If you’re like many workers with a pension, you may wonder whether to take a lump sum payout or the traditional monthly benefit. This is a tough decision and is made even more challenging because the lump sum amount changes from year to year. Today’s soaring interest rates means that some lump sum pension offers may drop $100,000 or more the next time the company updates their formulas. Knowing the potential impact, you may be able to put that difference in your pocket instead of your employer’s.
Lump sum pension payments are tied to something called “Segment Rates” which are set by the IRS and updated monthly. Employers use this information, usually once a year, to determine how much to offer as a lump sum in lieu of taking a pension. There is an inverse relationship between the size of a lump sum and the Segment Rates, so as rates rise, the lump sum paid to retiring employees drops.
When interest rates are rising rapidly, like they are now, lump sum payments can drop significantly.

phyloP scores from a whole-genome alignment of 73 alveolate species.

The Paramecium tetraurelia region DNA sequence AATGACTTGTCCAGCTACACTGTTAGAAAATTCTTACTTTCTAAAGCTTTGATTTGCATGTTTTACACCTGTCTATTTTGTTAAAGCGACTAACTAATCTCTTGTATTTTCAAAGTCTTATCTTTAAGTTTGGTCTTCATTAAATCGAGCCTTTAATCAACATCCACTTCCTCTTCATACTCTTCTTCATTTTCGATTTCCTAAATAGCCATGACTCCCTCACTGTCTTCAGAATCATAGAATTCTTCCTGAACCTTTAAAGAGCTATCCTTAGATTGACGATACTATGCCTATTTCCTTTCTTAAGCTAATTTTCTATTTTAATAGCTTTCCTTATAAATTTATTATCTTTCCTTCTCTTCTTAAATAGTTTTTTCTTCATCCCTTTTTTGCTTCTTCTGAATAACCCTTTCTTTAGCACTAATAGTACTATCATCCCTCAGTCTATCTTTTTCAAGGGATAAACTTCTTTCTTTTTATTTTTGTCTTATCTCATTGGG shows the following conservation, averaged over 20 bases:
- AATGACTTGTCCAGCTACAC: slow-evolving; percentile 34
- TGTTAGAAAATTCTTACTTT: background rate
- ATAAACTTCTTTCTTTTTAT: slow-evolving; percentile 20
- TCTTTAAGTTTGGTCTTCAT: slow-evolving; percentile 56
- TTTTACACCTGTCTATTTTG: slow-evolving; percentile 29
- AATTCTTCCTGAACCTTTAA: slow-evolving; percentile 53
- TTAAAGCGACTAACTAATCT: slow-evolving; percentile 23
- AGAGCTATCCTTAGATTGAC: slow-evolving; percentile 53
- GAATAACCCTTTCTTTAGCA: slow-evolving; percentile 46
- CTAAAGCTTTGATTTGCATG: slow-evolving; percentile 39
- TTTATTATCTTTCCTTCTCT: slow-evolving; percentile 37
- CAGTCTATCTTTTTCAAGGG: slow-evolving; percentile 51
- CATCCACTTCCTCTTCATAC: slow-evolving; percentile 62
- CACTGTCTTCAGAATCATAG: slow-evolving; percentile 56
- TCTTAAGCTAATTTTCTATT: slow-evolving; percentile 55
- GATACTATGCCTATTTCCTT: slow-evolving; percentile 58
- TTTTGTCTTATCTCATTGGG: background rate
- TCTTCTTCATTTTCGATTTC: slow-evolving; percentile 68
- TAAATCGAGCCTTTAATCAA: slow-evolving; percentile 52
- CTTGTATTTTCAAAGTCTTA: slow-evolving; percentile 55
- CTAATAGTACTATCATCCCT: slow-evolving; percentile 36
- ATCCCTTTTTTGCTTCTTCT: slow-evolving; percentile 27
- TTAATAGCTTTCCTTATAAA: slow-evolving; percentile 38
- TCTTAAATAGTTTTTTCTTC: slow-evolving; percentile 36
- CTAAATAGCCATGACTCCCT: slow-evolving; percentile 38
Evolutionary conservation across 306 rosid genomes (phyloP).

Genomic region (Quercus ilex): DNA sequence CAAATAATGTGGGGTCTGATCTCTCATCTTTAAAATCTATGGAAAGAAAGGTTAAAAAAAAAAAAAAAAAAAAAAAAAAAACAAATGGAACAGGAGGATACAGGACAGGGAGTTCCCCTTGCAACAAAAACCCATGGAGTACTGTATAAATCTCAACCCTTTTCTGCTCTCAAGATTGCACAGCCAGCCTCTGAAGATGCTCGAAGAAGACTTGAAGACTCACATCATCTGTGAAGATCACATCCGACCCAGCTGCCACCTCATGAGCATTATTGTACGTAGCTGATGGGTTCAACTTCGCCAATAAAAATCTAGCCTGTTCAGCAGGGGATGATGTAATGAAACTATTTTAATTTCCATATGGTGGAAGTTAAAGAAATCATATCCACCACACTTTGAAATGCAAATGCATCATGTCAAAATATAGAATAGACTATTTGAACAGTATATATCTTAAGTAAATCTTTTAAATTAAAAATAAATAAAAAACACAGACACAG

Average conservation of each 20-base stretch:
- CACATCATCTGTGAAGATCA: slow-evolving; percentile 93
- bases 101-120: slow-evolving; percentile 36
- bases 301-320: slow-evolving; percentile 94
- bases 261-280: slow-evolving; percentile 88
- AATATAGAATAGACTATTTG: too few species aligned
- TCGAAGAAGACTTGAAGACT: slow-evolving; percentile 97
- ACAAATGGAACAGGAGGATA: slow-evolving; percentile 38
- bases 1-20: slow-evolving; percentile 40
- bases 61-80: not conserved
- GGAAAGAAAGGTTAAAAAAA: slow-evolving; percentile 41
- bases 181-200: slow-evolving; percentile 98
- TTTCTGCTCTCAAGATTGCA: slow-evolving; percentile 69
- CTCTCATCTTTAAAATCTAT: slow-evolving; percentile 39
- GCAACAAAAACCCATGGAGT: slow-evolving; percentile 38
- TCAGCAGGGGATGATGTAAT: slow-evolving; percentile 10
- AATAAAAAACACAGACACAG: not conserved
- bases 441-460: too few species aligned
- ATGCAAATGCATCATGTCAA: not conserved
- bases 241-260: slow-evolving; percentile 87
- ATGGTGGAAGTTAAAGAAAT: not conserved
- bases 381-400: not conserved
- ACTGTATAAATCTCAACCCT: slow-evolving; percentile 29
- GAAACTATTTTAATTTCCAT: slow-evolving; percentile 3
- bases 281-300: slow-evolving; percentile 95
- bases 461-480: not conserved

Here is an example of how a small change in interest rates can have a big impact.
John Dough spent the last 20 years working at an automotive company and now he is thinking about retiring. His pension would pay him $3,000 a month for the rest of his life or he could take a lump sum payout. In 2021, because Segment Rates were lower, the lump sum that was offered to him was $1,053,039.
Every August his employer recalculates its lump sum offer based on the new Segment Rates for the year. Unfortunately for John, interest rates have risen quickly in 2022, going up more than 2% in just six months. So, when the lump sum offer is updated based on the new rates, John’s lump sum is projected to shrink over 8%! That means John will receive $85,000 less if he waits to retire until 2023.
In the figure below, you can see how quickly Segment Rates have climbed from their historic lows.
Opting for the fixed monthly pension payment can seem the safer way to go, but with inflation up over 9% in the past year, that fixed payment can buy less and less if inflation sticks around. In addition to the pension vs. lump sum decision, there are many other factors that need to be considered before retiring. A good retirement plan should address when to take Social Security, how to fund health care costs, tax planning opportunities, expected longevity, and much more. Our team of fiduciary Certified Financial Planner professionals and CPAs have been giving our clients expert advice for decades. We’re happy to run the numbers for you to help you make your best decision. See more at our website at https://vintagefs.com/services/pension-lump-sum-analysis/.